Now hold down Alt+ Shift to restrict the endpoint to be a "join" on that existing path. Click (while still holding down the modifier keys) to start the search for that endpoint and make it join the existing path. If the search can find a path to the end point, the result should look like [3]:
[3] Connected path to join, unconfirmed
If you're happy with the result, confirming the temporary path will automatically complete the whole path, since if you're creating an end join there cannot be any more to the path. Note that the path list indicates that this new Path (1) ends on the existing Path (0). The result will look like [4]:
[4] Confirmed join

Merging/Joining Paths

Two paths can be merged or joined in Edit Mode. To do so:

  1. Select a path and enter Edit Mode (by right-clicking on the image canvas to access its Contextual menu)
  2. Activate the node to be merged by hovering over it
  3. Select the second path by using the G shortcut and activate the second merging node by hovering over it
  4. Open the contextual menu and select the initial path from the Connect To (Start Join) / Connect To (End Join) menu.

If both nodes are terminal, the paths are merged together. Otherwise, one path will become a child of the other. Note that one of the nodes must be terminal, to ensure no loops are created.

  • 1) Select parent path and activate first join node
  • 2) Select child path and activate second join node
  • 3) Use contextual-menu option to connect child path to parent path
  • 4) Joined result
     

Tracing in the Legacy 3D Viewer

It remains possible to trace in the legacy 3D Viewer.

SNT-3D-Dialog.png

I.Starting the Viewer

To open the viewer, select the 3D menu tab in the SNT dialog and look for Legacy 3D Viewer. You will see 3 parameters:

SNT-Image-Resampling-Factor.png
  • Select New with image from the Viewer drop-down menu (selecting New without image would only allow you to look at reconstructions without the underlying signal). Note that you can recycle existing viewers you may have open by choosing their window titles from the drop-down menu.
  • Select the preferred rendering style from the Mode drop-down menu.
  • Once you Apply the viewer choice, a prompt will appear asking you to choose the resampling factor for the image. Then, the viewer window will appear with the currently open image.
3D viewer showing OP_1.tif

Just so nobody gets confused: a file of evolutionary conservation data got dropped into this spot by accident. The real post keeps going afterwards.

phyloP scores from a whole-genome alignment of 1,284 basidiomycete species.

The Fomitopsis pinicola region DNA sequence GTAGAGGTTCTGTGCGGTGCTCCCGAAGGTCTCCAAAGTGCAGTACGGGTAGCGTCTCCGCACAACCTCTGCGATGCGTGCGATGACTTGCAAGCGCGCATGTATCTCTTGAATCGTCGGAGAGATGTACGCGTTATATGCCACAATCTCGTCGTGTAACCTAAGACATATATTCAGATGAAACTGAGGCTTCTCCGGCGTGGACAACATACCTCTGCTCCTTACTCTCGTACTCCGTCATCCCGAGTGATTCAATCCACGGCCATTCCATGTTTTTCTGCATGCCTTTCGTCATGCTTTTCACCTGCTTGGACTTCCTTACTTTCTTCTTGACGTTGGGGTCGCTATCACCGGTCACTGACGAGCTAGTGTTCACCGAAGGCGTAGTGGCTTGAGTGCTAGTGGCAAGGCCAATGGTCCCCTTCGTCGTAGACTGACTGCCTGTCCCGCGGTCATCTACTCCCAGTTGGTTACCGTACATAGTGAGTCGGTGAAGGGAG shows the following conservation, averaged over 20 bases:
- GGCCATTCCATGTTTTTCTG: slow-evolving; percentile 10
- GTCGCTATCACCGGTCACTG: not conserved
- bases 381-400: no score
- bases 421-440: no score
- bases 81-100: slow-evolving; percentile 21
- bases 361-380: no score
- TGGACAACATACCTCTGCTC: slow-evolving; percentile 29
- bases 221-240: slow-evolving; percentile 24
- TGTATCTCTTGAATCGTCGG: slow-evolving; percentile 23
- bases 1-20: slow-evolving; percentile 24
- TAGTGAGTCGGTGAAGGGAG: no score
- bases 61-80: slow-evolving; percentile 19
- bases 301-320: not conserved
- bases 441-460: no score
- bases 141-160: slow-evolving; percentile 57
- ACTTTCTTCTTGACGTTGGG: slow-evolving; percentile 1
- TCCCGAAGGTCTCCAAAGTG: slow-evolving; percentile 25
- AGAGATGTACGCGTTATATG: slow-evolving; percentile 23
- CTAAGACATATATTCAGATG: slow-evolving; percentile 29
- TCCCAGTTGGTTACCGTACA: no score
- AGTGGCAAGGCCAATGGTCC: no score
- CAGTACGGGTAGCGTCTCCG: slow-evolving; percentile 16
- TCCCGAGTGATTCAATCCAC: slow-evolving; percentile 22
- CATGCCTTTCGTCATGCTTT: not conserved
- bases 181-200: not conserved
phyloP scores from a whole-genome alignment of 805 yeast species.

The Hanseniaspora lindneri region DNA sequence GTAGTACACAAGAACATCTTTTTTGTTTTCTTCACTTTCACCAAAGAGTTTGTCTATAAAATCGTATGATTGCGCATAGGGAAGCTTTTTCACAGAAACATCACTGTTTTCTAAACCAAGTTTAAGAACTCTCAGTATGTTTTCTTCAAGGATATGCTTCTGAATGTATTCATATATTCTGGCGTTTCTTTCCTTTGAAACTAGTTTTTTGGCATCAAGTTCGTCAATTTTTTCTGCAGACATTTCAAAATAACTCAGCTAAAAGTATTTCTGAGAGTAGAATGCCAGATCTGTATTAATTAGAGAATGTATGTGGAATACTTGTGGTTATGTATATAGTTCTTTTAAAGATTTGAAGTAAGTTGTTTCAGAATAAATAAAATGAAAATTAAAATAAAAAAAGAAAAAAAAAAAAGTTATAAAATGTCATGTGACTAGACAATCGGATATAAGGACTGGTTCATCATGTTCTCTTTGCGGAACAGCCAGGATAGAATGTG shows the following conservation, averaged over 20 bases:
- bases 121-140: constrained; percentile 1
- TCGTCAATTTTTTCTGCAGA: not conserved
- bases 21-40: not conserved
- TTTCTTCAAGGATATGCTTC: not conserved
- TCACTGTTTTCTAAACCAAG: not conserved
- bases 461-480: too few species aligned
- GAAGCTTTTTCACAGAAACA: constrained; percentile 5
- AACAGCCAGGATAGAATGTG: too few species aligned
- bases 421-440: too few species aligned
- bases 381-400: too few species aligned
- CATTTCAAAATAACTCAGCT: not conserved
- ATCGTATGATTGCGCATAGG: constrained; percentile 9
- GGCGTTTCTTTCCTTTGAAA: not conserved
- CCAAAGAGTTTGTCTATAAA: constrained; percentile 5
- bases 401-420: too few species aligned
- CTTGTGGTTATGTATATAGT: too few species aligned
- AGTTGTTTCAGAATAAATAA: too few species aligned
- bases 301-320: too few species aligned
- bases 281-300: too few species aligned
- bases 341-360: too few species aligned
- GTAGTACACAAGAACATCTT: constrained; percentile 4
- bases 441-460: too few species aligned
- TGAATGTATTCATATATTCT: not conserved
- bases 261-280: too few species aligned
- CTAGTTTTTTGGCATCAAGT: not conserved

II.Tracing and Navigation

  • Selecting points for tracing Select the Wand tool (W shortcut) in the main ImageJ toolbar and click over the region you want to trace. Tracing works the same way as in the 2.5D view, i.e., click somewhere in the image to create a starting point, then click further along the structure of interest to find a path between the two points, then confirm or deny the temporary segment as described above. Similarly, branching occurs as described for 2D canvas(es), by holding the Alt+ Shift modifier.
  • Rotation Either use the Hand tool (H shortcut) tool and left-click while dragging the mouse or drag mouse while holding the scroll wheel.
  • Translation Hold Shift and the scroll wheel while dragging the mouse.
  • Adjusting zoom depth Scroll the mouse wheel.

Once you have selected each of these tools (Wand and Hand) once, you should be able to switch between them by pressing the Esc key. See Key Shortcuts for the list of all supported shortcuts.

Fiji-toolbar-wand-and-hand-2.png

Filling

There is a simple facility in this plugin for "filling out" paths to volumes. This is not particularly sophisticated, but often good enough for a rough visualization of the shape of a neuron beyond what can be seen from the traced path.

I.Starting the Fill

First, select the one or more paths that you want to fill out from in the Path Manager and select "Fill -> Fill Out..." in the Path Manager menu options. The selected paths are shown in green so that you can check that you're starting from the right ones. After a couple of seconds if you scroll through the stack you should be able to see a thick green surround the path:

A few seconds after selecting "Fill Out..." with 1 path selected


The filler continues to explore the image starting from the path until you click "Pause" or "Stop" in the dialog. However, the fill which is shown only includes those points up to a certain threshold distance from the path. (Note that in this section "distance" doesn't mean a real physical distance, but a measure which takes into account the intensity values of the pixels which must be passed through when moving away from the path.) Information about the current threshold and the progress of the search is shown in the dialog.